It is no easy thing to write a sequel to the apocalypse, and one feels, often, about Kinnell's second book, Flower Herding on Mount Monadnock, something of the strain, the broken impulse that commands the versification as well as the patchy moments of pyrophany…. By the time he gets to the title poem at the end of this short book, Kinnell has earned for himself what he says of Villon in the introduction to his "factual, harsh, and active" version: "He writes in a passion for reality and a deep anguish at its going … it is a cry not only over the brevity of existence and the coming of dark, but also over this dying life, this life so horrified by death and so deeply in need of it." In the final section of "Flower Herding," a ten-part journal of natural devotions, Galway Kinnell makes his penultimate accommodation of the life that is being consumed in the fire—it is an accommodation so transfigured that it can be expressed, finally, in a few simple declarative sentences, the ecstatic constatation of the death that is in being, the being that is in death. (pp. 266-68)
Humbled, reduced, but reduced in the sense of intensified, concentrated rather than diminished, life, having passed through what Arnold called "the gradual furnace of the world," life for Galway Kinnell becomes a matter of sacred vestiges, remnants, husks—as he says in his third book of poems published in 1968, Body Rags. (p. 268)
In these poems of astonishing metamorphosis, Kinnell has been concerned to enact, by his "dance of solitude" as he calls the shaman's performance in "The Bear," to articulate the truth of Goethe's great dictum: One learns nothing, but one becomes something. Ever larger in these late poems bulks or—for bulk is not what we get, but rather a flickering ballet around the circumference of what is guessed at in the darkness—breaks in upon us the awareness that in order to achieve transformation the ritual imagination of burning must in our time be abjured for a natural process, with all its attendant waste and weariness: "our faces smudged with light from the fingertips of the ages." (p. 269)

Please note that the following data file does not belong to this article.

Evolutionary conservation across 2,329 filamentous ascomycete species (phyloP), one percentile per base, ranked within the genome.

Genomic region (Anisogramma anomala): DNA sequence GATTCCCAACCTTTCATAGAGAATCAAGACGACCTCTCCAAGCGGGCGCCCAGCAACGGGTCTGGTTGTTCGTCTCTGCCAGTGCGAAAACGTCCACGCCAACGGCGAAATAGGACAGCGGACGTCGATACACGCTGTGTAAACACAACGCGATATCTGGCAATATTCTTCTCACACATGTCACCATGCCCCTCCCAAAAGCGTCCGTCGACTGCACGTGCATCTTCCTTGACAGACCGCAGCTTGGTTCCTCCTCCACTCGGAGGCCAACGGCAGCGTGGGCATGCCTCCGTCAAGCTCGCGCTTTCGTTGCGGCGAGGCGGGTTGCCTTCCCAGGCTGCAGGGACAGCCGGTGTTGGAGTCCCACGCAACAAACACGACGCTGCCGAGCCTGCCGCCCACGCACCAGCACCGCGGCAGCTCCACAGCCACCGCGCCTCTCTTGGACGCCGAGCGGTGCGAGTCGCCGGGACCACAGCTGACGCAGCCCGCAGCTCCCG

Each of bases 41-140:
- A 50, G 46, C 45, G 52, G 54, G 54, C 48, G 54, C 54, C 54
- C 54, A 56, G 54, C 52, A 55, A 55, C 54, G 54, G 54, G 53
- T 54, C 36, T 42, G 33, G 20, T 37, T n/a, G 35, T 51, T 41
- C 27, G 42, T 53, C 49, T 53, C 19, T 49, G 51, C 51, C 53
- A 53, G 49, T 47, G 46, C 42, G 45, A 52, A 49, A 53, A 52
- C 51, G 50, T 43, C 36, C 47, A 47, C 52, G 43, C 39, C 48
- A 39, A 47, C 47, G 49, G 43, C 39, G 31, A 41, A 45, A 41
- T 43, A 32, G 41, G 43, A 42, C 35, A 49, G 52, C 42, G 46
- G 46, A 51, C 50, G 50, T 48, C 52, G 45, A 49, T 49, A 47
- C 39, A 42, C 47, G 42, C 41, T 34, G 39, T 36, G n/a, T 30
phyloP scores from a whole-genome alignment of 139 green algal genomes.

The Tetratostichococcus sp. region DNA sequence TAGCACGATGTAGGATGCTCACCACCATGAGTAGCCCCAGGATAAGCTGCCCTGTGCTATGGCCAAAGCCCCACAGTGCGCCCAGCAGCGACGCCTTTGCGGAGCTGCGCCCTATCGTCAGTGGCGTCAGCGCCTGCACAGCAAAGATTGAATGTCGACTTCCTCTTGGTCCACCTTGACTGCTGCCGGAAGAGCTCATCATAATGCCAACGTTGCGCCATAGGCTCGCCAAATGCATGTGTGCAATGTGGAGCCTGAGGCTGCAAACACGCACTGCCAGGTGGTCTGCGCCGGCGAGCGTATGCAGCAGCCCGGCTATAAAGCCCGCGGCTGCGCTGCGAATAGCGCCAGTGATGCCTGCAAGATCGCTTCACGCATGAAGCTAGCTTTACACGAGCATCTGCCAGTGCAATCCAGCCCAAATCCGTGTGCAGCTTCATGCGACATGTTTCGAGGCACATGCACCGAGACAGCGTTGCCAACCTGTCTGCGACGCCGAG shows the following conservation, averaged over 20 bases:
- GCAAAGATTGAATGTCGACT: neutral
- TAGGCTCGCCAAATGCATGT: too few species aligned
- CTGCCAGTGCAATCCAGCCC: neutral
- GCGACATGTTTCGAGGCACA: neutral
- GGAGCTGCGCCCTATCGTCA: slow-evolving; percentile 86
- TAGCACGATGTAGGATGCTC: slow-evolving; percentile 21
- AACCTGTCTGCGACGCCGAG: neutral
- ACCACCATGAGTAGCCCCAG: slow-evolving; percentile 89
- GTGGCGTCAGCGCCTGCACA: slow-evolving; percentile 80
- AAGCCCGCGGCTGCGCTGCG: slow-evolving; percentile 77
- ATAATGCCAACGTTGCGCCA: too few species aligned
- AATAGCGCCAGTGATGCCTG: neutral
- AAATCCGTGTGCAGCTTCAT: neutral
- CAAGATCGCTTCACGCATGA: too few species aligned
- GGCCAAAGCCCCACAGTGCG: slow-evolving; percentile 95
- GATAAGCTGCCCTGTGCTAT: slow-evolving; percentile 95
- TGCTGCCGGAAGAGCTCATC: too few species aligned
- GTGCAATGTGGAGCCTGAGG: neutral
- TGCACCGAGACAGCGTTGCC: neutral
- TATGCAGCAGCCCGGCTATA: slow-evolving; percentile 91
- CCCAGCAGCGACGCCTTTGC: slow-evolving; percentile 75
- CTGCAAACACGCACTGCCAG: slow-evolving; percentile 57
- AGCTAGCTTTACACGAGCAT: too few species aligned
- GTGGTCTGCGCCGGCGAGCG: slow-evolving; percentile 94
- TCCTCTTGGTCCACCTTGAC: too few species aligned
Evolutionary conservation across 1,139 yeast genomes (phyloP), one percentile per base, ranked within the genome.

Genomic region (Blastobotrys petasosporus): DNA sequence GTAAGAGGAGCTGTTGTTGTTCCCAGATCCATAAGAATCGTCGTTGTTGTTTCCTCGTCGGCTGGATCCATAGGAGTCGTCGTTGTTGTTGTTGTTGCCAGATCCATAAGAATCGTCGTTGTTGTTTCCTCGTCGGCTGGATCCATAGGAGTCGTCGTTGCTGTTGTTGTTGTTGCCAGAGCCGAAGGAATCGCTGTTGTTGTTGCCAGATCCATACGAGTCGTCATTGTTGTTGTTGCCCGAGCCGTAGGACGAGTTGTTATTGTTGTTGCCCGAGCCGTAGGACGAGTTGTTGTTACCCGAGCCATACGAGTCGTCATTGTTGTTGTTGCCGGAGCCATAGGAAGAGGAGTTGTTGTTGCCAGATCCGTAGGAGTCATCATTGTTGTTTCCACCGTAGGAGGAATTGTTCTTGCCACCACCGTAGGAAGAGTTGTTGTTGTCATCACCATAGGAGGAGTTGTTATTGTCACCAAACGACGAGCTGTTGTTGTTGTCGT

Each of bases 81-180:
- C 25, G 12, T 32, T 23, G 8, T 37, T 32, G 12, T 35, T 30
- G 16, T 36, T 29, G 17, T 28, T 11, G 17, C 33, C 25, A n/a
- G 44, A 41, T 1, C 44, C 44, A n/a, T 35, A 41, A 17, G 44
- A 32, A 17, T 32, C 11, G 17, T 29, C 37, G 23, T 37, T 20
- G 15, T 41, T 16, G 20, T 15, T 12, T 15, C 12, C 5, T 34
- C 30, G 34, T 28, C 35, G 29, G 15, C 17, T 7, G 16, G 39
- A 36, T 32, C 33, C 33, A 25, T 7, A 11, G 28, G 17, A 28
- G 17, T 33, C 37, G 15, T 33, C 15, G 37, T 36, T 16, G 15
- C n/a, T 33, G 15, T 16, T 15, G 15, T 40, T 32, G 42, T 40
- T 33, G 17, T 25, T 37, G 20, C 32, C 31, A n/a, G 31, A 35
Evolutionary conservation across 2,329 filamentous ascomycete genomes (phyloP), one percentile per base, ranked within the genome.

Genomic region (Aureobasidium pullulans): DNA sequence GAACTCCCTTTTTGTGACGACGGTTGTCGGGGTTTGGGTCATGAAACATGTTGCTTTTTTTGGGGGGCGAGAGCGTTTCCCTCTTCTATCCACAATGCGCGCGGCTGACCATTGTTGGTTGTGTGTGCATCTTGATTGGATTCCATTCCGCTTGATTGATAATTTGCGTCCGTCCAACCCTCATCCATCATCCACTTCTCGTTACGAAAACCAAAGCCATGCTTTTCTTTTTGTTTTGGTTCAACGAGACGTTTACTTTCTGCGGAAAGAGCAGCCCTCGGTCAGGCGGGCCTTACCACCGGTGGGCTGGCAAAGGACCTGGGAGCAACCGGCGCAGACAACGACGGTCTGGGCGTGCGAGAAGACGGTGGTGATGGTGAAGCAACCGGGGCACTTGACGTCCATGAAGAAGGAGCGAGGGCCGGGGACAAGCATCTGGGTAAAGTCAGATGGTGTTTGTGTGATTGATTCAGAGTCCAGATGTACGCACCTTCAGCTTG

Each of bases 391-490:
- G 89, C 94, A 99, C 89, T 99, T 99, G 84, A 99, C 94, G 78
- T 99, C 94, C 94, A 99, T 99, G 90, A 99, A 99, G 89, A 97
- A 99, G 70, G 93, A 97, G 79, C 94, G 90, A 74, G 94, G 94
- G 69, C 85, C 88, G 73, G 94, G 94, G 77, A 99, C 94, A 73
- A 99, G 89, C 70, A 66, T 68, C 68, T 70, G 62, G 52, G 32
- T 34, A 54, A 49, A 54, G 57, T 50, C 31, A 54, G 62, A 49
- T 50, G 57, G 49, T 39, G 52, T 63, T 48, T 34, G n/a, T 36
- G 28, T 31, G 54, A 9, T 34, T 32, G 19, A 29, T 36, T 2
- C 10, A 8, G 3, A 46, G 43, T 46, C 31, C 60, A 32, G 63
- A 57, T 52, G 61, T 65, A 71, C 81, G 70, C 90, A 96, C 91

Richard Howard, "Galway Kinnell," in his Alone With America: Essays on the Art of Poetry in the United States Since 1950 (copyright © 1965, 1966, 1967, 1968, 1969 by Richard Howard; reprinted by permission of Atheneum Publishers, New York), Atheneum, 1969, pp. 258-71.
In the decade and a half since his first book appeared, Galway Kinnell has emerged as one of the most powerful and moving poets of his generation. His is an elementary poetry—a poetry of dark woods and snow; of wind and fire and stars; of bone and blood. His subjects are perennial: love illumined and made more precious by the omnipresence of death…. Kinnell has posed the most anguished of all our questions: "Is it true/the earth is all there is, and the earth does not last?" If it does not, it can still be irradiated and somehow made sacred, if not by God then by the poet. (p. 24)